I just visited Australia and saw many many of these beauties in flower. Here is one with my finger, for scale:

  8. Quin

    thanks Eric, a picture is worth 20mm (or much more)

  9. Sue in Bremerton

    Everyone said it all, but i really liked what Philip said, my sentiments exactly. And the scale picure by eric helped a lot.
    But as i first saw the picture, i thought.. what a lovely color, and then my mind went to all of the other colors of flouwers we’ve seen here. It amazes me that the colors have a lot to do with polination. Never thought about the scents. So sometimes women have been referred to as Orchids.. lovely to look at and they smell good too. Thank you Chanel no 5.

  10. Kathleen Garness

    And its pollination deception habit is also similar to the ophrys orchid of Europe, although the ophrys looks a lot more to me like an insect than this one does ; ).
    Triphora trianthophora, native to North America, is similarly diminutive in size and also has the unique habit of blooming en masse, triggered by subtle changes in summer evening temperatures, and then quickly disappearing until the following year – if then.
    Aren’t orchids just amazing? They live on every continent except Antarctica, from inside the Arctic Circle to southern Tasmania. Thanks for this great photo!

  11. Cambree

    What a pretty little orchid. Thanks Eric for the comparison!
    I love the name too – reminds me of Caledonia.

  12. Ken
  13. Don Fenton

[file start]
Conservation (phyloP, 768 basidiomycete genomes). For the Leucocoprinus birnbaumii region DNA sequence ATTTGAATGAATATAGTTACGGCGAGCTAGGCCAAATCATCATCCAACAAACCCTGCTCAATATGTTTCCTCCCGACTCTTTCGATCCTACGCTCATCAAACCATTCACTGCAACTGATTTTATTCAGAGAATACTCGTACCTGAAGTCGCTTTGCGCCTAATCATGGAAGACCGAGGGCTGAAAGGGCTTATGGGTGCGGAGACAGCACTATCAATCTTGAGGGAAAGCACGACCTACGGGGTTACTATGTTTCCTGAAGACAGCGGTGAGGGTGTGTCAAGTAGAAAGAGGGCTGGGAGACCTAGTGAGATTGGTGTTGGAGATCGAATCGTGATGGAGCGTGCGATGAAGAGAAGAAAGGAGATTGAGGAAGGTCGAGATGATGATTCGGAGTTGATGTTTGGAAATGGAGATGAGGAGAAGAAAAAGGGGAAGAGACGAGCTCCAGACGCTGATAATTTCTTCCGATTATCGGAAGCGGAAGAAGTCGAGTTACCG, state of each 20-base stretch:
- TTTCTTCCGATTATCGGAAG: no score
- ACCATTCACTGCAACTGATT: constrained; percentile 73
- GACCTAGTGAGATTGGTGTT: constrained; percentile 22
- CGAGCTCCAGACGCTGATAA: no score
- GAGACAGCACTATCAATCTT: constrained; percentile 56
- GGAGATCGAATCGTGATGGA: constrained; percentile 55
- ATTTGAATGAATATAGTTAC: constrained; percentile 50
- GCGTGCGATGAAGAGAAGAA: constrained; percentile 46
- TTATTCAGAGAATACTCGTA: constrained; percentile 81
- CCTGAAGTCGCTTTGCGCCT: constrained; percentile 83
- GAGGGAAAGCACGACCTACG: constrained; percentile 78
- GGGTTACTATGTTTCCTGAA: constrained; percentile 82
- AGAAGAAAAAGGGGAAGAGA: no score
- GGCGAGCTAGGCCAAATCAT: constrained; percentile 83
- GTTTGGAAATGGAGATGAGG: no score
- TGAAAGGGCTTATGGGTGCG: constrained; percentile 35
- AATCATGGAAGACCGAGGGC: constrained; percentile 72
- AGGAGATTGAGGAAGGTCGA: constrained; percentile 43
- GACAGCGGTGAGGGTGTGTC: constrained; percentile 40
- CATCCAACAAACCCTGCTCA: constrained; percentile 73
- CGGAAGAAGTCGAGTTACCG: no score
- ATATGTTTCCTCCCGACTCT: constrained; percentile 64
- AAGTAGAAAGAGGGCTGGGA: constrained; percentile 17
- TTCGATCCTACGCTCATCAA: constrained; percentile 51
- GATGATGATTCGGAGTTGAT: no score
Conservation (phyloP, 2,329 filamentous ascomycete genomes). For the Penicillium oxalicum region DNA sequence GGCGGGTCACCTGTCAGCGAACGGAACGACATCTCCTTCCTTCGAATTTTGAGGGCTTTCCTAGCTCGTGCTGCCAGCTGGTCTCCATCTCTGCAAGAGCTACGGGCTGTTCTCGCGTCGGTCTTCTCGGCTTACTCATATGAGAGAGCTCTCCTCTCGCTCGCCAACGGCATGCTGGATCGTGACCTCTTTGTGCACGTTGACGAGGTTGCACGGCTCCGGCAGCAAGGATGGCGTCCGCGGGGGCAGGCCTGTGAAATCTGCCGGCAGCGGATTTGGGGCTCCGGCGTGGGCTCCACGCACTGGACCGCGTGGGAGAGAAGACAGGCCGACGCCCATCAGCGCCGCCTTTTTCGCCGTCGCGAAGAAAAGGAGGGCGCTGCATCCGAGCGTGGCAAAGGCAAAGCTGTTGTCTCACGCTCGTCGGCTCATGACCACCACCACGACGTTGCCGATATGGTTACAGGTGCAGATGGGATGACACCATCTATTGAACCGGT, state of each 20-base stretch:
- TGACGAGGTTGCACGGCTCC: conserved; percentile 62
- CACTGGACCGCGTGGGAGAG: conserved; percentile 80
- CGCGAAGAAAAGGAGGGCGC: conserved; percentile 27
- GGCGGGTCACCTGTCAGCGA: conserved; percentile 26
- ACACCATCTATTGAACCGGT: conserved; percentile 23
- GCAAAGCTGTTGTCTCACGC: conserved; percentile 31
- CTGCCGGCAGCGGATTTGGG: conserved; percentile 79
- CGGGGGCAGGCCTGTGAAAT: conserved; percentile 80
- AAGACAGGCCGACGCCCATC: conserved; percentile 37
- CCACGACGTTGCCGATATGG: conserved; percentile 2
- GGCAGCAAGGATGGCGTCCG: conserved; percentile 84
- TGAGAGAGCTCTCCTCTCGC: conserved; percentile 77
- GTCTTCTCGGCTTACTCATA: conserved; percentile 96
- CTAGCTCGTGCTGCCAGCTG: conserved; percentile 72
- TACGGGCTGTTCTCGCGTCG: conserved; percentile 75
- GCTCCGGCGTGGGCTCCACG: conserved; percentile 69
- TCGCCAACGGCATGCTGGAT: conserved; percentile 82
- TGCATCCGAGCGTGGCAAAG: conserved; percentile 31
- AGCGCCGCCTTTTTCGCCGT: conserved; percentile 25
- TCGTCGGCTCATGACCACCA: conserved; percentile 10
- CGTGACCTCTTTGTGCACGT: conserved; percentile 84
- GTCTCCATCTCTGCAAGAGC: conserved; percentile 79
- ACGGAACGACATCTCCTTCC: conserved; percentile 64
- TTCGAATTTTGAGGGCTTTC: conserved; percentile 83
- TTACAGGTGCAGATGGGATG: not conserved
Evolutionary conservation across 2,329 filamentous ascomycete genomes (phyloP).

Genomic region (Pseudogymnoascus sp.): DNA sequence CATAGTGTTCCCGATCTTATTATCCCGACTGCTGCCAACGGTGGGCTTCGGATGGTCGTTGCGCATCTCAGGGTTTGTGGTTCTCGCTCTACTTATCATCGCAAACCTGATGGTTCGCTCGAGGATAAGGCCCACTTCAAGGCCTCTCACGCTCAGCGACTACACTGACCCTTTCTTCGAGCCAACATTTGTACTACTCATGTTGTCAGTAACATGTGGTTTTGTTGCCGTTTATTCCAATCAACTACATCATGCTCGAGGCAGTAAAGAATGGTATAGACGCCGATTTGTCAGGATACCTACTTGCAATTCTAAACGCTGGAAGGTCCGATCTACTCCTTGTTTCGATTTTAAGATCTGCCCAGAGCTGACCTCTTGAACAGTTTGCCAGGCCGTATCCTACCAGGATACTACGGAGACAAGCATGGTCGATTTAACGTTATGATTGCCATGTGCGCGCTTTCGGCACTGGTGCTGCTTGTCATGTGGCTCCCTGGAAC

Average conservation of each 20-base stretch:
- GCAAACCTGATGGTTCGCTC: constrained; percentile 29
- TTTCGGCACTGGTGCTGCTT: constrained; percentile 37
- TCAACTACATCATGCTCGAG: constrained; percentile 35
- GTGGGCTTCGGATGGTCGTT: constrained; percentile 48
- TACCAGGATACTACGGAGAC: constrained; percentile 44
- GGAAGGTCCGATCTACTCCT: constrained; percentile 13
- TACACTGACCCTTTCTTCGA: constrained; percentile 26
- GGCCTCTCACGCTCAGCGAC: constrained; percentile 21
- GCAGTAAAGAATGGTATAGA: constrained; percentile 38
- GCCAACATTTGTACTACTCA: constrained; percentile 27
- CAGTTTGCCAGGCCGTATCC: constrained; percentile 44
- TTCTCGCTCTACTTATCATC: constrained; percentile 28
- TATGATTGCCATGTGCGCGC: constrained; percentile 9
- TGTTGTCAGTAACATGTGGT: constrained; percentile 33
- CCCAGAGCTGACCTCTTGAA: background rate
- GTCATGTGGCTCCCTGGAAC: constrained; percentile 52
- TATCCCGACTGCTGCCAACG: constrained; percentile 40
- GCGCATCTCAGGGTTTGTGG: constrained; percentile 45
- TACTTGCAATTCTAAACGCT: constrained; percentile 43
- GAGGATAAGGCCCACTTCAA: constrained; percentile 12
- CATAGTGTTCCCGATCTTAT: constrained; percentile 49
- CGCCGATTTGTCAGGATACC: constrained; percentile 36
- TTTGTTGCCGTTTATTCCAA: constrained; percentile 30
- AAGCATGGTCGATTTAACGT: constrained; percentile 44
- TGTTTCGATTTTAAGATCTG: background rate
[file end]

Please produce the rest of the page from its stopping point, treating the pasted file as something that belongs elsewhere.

A wonderful photograph of the very first orchid that I knowingly saw [when I was a child]. It remains one of my great favourites. I’m not sure about the colour, it’s usually pink. There are, of course, blue Caladenias and hybrid swarms galore, as well as artificial hybrids.

  14. wendy

    Way to go Eric. Scale is so telling. Amazing to think that while this orchid mimics a wasp it retains superbly its identity as a flower- and such a lovely one!

  15. Candida

    ooh It is so tiny… and lovely… I agree with Arthur, it made my day too.

  16. cloudy

    Stunning! oh this is so beautiful! and so delicate!

  17. elizabeth a airhart

    are we not lovely in our wery best dress
    deceptive is our true name it would seem
    thank you eric always helpful
    thank you l and d

  18. Eric in SF

    Folks – don’t be shy about clicking on the links Daniel and team embed in the daily blog posts! There was an even better scale photo linked in the posting, plus a fascinating look at sexual deception in orchids.

  19. elizabeth a airhart

    eric is correct and just putting the name
    of the plant in a search engine will
    lead you on to a fine array of pictures
    and parks and wildflower sites from around
    the world and the worlds botanical gardens
    the news letters are just fine even videos
    come in my email

  20. gail shewchuk

    Thanks for these wonderful photos..I use them as screensavers. Everyday someone passes by my desk and comments. I then educate them on the species etc.